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EARLY IN MY EXECUTIVE COACHING CAREER, I had the good fortune to advise some of Vince Lombardi’s Super Bowl Champion Green Bay Packers. This legendary team is recognized by many as one of the greatest American football teams in history. Although the former players I was coaching had transitioned to business careers, Lombardi’s influence was still very present in their lives and in their leadership.

I had always viewed Lombardi as the iconic, hard-driving, hard-nosed football coach. However, I did not know the person behind the coach, the person who was passionate about growing each team member in a highly intimate and personal way. On separate occasions, each of the former players surprised me with similar sentiment about Lombardi: “I have never been so loved by someone outside my family. We all knew he would do anything for us . . . anything. We would go through walls for this man.” Coach Lombardi earned the right to drive the talent of his players to the limit because his intense drive was balanced by his equally intense caring. He awakened in his players the respect, drive, and caring he held within himself. When people know that a leader cares, know that a leader is in it for them, great things are possible.

 

Chapter Four: Pause to Grow Cultures of Innovation

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GREAT THINKERS, SCIENTISTS, ARTISTS, AND LEADERS move the world forward by stepping back; the higher the quality of pause, the greater the creative possibility. Albert Einstein, like other exceptional innovators, practiced deep reflection to probe the latent patterns of life. His assistant, Banesh Hoffman, described his profound way of penetrating reality:

His powers of focus had a great intensity and depth. When struggling with a recalcitrant problem, he was haunted as if hunting animal prey. Often, when he faced a seemingly insolvable difficulty, he crossed the room with long strides, while a finger was wrapped in a strand of long gray hair. A look, dreaming and distant had a distinct inward presence. There was no appearance of concentration, no frowning, only a quiet, intimate communion. Einstein suddenly stopped. He had found the solution! Sometimes the solution was so simple we felt like slapping our faces! The magic had worked invisible in its depth.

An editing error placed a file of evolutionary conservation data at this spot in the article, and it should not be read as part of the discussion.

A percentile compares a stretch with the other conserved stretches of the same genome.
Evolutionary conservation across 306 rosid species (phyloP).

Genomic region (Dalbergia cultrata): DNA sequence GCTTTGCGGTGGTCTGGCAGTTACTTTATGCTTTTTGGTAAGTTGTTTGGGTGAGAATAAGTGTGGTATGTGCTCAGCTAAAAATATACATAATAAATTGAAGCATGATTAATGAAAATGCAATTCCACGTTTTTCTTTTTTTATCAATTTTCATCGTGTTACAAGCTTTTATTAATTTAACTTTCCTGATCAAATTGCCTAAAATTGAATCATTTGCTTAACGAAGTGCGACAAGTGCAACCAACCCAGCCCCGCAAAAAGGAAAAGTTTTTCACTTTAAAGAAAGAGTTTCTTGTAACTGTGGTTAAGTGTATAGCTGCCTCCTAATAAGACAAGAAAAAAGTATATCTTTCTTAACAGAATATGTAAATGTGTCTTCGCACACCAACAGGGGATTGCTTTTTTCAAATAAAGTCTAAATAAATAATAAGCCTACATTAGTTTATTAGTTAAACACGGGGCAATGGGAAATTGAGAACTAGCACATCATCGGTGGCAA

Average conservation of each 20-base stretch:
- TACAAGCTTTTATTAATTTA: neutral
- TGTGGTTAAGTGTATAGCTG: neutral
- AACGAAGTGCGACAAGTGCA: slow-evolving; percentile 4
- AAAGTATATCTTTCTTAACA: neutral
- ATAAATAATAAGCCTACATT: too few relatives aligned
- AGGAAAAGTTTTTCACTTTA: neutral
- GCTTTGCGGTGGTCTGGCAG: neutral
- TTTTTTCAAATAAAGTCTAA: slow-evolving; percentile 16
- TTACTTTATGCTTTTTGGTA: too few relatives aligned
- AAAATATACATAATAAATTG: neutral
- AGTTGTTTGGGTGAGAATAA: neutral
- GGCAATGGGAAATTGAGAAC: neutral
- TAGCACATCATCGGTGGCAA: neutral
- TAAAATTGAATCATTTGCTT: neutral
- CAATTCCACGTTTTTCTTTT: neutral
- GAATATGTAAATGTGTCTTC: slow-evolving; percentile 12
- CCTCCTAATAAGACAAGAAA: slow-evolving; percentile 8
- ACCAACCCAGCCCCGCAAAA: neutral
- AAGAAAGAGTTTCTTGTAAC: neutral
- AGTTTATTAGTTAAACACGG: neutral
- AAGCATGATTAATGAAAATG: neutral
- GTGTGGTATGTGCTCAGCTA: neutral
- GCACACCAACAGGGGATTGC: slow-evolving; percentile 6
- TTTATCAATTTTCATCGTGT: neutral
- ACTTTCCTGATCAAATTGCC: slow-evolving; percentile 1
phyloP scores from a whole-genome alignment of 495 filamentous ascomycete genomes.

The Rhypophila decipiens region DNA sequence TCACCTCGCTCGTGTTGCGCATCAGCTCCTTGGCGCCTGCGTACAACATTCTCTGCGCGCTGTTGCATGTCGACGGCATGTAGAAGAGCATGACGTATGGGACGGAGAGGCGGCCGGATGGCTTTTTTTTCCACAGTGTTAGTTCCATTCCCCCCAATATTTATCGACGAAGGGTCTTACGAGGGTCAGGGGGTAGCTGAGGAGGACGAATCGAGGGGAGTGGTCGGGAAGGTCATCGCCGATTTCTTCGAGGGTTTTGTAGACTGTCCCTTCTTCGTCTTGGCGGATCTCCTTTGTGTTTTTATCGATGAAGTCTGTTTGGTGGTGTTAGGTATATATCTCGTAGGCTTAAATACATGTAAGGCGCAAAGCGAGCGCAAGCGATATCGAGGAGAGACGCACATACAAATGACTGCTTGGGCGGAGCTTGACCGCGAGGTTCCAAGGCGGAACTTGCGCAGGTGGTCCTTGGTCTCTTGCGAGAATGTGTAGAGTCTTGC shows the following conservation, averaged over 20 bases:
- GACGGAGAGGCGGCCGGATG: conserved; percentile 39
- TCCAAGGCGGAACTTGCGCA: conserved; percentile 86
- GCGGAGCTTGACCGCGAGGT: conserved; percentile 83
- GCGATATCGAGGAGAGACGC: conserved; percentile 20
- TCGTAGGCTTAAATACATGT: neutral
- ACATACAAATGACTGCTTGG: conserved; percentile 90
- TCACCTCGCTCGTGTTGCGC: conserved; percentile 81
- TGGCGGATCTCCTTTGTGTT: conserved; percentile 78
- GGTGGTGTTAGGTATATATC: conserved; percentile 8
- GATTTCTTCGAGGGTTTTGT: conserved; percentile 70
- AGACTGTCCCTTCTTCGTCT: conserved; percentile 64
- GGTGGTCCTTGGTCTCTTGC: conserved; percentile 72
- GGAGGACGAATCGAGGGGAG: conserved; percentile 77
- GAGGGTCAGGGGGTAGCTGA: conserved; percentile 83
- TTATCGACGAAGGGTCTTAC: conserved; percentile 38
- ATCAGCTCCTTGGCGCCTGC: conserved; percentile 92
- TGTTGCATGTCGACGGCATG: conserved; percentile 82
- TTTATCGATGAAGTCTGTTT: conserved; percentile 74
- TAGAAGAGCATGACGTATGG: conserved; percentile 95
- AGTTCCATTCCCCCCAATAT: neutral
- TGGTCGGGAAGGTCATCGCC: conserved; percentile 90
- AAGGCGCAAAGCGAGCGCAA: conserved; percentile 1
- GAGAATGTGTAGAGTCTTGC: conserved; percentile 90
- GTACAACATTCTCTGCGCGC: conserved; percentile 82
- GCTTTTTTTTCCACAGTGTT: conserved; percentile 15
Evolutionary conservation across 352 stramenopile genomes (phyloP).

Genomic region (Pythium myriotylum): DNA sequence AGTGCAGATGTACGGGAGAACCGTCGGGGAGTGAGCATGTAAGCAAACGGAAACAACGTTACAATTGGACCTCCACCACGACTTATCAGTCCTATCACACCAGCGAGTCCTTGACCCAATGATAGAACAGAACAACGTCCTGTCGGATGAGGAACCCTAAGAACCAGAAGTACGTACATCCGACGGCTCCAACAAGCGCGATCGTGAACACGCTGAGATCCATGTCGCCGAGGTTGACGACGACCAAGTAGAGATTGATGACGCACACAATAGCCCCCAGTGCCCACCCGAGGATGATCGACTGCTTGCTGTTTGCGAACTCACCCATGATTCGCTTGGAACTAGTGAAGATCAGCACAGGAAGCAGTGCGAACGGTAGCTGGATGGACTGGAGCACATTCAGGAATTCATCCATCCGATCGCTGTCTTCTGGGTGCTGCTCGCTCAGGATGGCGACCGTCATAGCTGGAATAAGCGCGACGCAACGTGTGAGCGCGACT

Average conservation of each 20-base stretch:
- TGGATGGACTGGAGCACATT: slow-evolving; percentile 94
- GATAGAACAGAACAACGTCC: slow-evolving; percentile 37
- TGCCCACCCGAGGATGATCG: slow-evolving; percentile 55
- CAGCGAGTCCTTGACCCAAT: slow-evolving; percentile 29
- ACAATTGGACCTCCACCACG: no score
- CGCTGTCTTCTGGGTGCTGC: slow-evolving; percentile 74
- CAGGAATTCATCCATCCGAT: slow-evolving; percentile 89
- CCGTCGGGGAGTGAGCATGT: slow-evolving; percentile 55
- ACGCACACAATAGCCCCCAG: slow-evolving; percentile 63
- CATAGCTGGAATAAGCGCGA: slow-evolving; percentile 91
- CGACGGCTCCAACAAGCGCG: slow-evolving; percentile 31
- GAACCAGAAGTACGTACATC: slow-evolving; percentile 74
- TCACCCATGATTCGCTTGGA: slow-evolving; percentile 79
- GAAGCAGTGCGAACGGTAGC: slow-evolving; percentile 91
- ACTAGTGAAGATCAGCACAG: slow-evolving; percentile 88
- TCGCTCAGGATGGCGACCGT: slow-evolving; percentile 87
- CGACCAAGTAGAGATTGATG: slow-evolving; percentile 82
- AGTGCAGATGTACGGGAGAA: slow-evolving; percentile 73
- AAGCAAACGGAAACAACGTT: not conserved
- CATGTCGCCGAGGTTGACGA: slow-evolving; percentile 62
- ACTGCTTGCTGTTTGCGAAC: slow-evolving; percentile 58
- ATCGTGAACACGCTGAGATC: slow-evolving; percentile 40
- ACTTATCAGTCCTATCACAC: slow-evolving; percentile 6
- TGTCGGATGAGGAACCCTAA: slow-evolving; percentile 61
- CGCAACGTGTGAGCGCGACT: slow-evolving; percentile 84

Einstein blended his incredible intelligence and expertise with deep pause to comprehend an entirely new way to see the deeper realities of our existence. Walter Isaacson, author of the biography, Einstein: His Life and Universe, would have us remember that “what made Einstein special was his impertinence, his nonconformity, and his distaste for dogma.” He tells us that it was his great intellect, body of knowledge, tenacious focus, as well as his curiosity, observance, rebelliousness, skepticism, and his willingness to wrestle with a paradox for a long time, that led him from a “thought experiment” at age sixteen to two unconnected postulates, and eventually, to the theory of relativity. Although it came to him in a classic Eureka! moment, it was the culmination of ten years of persistent study combined with reflection. Isaacson, who was Steve Jobs’s chosen biographer, has noted that Jobs and Einstein shared some common characteristics. They were both intense, creative thinkers, nonconformists, who refused to be “confined by accepted dogmas of the day.” Because they were willing to discard dogmatic ideas, they were able to think differently. Einstein said, “Imagination is more important than knowledge.” Neither Einstein nor Jobs could have imagined their innovations without their body of knowledge and experiences, but their daring and what Isaacson called Einstein’s “impertinence” gave them the boldness to keep driving toward new possibilities.